The Pollard and Cushenberry signings, meanwhile, give us an idea of what type of team the Titans want to be. Pollard is at his best when schemed into open space, and combined with Tyjae Spears, gives Tennessee two explosive backs -- if the renewed burst Pollard showed down the stretch of last season as he got further removed from the broken leg that ended his 2022 season carries over to his new home. Cushenberry is a center who is at his best as a pass protector, and should be able to help Levis with protections and also setting the middle of the pocket. It looks like the Titans under new head coach Brian Callahan want to spread defenses out and slash their way downfield with big plays, Bengals-style.

C Aaron Brewer, Dolphins

When we highlighted the top 25 offensive free agents available this offseason, here's what we wrote about Brewer: "He has experience at both center and guard, and he's proven himself to be a very good run-blocker in the middle of a zone scheme due to the way he can climb to the second level."

That's exactly the kind of offense he ended up in by signing with the Dolphins. Miami got great mileage last year out of using Connor Williams as a mobile center to key the run game, freeing Raheem Mostert and De'Von Achane for big plays down the field. Brewer can fill the same kind for in Mike McDaniel's offense. 

The running back carousel

This game of musical chairs was fun, wasn't it?

Barkley in Philly is fascinating. The Eagles previously seemed content to take low-cost fliers at running back, but now have decided to splurge on a big-name player with an extensive injury history and a reputation that has exceeded his production in recent seasons. His lack of down-to-down consistency can be frustrating, but his ability to hit home runs and create something out of nothing could be of use for a team that is losing longtime center Jason Kelce to retirement and is thus likely to see its run game change dramatically anyway.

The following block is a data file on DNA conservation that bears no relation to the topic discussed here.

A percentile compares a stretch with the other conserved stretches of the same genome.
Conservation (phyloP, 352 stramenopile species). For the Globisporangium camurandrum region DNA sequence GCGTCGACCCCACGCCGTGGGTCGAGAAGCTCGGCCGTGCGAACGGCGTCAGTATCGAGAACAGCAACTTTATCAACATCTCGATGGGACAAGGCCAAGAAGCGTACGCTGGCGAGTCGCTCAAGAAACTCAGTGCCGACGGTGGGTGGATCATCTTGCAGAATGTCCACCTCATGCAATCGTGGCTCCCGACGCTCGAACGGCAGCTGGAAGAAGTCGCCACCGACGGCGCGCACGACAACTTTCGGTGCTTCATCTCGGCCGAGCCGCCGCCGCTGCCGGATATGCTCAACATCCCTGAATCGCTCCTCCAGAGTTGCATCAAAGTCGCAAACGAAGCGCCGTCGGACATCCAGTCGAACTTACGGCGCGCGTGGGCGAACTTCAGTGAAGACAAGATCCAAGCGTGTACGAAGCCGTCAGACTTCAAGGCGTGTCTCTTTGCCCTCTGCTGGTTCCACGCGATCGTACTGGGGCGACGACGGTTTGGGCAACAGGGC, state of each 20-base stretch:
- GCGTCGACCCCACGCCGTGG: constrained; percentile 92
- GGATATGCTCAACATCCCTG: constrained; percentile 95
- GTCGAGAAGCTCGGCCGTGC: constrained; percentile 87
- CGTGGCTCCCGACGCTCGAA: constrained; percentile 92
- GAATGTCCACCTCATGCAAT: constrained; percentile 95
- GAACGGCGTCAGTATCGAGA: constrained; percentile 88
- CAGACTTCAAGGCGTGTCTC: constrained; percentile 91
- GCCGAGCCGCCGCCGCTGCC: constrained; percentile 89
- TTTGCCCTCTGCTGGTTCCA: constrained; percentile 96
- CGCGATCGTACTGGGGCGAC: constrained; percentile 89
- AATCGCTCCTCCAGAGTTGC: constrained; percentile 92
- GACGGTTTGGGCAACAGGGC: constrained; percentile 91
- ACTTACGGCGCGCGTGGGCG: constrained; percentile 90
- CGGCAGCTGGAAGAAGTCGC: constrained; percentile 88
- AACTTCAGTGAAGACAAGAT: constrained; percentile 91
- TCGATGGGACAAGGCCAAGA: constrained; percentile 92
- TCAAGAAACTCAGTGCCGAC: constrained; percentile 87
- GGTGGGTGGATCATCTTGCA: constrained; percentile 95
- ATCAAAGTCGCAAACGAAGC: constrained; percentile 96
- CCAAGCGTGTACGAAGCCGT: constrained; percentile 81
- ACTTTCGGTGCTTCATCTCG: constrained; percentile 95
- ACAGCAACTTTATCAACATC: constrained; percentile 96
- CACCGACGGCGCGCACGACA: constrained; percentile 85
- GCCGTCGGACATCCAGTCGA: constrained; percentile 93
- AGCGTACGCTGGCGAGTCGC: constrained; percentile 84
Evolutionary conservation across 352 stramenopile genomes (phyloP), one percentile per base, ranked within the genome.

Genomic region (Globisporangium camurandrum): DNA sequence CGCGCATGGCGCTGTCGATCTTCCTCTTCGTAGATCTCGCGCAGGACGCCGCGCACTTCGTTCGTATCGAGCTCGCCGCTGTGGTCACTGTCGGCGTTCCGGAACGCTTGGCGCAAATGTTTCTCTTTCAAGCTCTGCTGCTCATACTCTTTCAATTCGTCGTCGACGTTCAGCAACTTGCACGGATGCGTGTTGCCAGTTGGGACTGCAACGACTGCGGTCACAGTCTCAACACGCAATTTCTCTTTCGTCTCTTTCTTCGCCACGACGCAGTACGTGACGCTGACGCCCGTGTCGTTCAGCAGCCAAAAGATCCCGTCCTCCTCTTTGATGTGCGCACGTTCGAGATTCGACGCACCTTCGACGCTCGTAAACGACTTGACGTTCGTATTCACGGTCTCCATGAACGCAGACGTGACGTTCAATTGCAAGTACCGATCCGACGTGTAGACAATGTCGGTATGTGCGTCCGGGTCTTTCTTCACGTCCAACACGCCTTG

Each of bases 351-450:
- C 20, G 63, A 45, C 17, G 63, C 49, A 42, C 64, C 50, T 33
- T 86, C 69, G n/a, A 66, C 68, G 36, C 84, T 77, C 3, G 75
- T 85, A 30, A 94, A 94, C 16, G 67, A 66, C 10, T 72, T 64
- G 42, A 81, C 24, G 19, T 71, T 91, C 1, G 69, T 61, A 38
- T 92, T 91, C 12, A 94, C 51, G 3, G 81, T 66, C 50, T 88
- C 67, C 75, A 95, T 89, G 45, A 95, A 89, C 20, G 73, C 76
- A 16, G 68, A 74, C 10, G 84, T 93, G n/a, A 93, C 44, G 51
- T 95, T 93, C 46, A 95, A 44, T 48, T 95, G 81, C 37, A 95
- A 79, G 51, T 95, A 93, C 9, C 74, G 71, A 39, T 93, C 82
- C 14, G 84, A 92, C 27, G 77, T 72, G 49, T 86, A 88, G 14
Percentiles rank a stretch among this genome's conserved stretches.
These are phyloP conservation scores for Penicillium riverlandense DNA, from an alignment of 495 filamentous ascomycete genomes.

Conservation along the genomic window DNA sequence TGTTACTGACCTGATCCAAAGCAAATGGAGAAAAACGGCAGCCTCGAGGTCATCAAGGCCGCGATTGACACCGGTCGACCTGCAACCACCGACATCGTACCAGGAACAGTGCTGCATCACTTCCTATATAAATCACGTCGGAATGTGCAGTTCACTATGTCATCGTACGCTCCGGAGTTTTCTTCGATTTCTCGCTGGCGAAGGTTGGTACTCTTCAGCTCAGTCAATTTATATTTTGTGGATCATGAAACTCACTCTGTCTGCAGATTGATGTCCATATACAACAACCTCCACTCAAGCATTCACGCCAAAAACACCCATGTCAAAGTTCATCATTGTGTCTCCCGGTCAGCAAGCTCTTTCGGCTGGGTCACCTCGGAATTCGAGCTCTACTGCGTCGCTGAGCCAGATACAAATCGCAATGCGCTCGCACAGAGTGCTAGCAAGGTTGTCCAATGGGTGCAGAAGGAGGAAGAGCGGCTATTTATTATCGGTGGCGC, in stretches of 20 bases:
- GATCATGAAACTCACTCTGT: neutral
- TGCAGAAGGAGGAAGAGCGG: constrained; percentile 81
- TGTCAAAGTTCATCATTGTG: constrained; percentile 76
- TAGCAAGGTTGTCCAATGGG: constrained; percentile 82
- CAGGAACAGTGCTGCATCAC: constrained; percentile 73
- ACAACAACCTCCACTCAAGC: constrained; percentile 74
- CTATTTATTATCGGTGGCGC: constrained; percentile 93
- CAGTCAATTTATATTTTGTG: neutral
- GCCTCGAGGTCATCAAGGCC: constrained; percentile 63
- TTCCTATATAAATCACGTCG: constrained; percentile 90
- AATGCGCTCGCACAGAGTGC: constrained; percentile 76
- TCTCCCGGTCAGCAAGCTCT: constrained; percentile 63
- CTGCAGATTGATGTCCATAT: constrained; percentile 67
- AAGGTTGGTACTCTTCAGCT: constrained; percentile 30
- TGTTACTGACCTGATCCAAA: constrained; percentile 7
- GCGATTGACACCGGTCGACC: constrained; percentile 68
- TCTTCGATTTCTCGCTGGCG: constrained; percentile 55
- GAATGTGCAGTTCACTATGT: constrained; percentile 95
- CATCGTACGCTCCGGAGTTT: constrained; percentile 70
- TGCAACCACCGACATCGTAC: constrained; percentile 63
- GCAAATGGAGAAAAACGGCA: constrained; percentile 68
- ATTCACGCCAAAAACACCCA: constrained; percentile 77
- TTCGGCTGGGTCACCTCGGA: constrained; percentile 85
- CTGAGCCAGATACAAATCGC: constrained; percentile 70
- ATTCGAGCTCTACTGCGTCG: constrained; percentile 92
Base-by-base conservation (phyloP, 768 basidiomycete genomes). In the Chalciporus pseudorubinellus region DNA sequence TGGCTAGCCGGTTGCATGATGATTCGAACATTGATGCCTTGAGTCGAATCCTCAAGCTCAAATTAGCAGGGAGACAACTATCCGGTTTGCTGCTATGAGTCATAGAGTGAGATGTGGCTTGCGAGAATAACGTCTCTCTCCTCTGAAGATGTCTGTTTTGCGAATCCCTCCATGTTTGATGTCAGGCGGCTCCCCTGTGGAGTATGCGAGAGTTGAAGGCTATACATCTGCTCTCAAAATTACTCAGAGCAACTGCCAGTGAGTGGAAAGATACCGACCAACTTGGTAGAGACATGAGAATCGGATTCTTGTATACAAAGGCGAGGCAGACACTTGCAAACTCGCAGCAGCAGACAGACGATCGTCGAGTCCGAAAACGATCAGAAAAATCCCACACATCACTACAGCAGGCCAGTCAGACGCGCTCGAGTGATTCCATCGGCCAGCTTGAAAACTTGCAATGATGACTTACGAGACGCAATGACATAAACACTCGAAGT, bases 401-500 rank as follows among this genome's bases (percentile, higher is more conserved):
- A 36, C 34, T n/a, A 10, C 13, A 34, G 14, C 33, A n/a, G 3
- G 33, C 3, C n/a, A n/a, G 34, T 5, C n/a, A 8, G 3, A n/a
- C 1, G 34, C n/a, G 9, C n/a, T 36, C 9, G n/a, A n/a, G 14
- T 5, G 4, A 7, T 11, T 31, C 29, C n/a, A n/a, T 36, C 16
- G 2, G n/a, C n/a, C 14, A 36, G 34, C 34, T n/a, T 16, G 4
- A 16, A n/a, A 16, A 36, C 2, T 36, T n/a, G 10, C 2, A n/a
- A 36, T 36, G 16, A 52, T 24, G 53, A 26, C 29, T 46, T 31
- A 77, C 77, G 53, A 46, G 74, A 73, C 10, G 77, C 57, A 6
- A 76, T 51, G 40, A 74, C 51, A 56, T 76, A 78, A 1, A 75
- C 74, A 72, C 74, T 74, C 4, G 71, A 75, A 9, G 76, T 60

Henry is now 30 years old and has about a million miles on his odometer ... but he's now going to be working in the same backfield as Lamar Jackson, who gas supercharged the efficiency of pretty much every one of his running back teammates. We have seen throughout his career that all Henry needs is the slightest crease to take it to the house, and nobody creates wide creases for backs more than Jackson. Pair that duo with Keaton Mitchell, once he returns from his torn ACL, and the Ravens will be able to rip off big gains on the ground in a wide variety of ways. 

The Packers' decision-making at running back is ... interesting. Jacobs is younger than Jones, but Jones appears to be the better player in pretty much every area -- and especially in the passing game. Jacobs has topped 4.1 yards per carry just once in the last four years, and by pairing him with A.J. Dillon, the Packers are committing to a very specific kind of back alongside Jordan Love. Jones, meanwhile, should form a fascinating duo with Ty Chandler in Minnesota, and you know he's going to want to go off against his former team. 

Swift parlayed a few strong games early in the season into a big contract from the Bears, who already have Khalil Herbert and Roschon Johnson in the backfield. Might one of those guys be on the way out the door? If Chicago can get Swift to follow blocks consistently, it'll be the first team to do so; but if the Bears just lean into Swift's abilities as a pass-catcher, that could also be a big help to whichever quarterback they select with the No. 1 overall pick.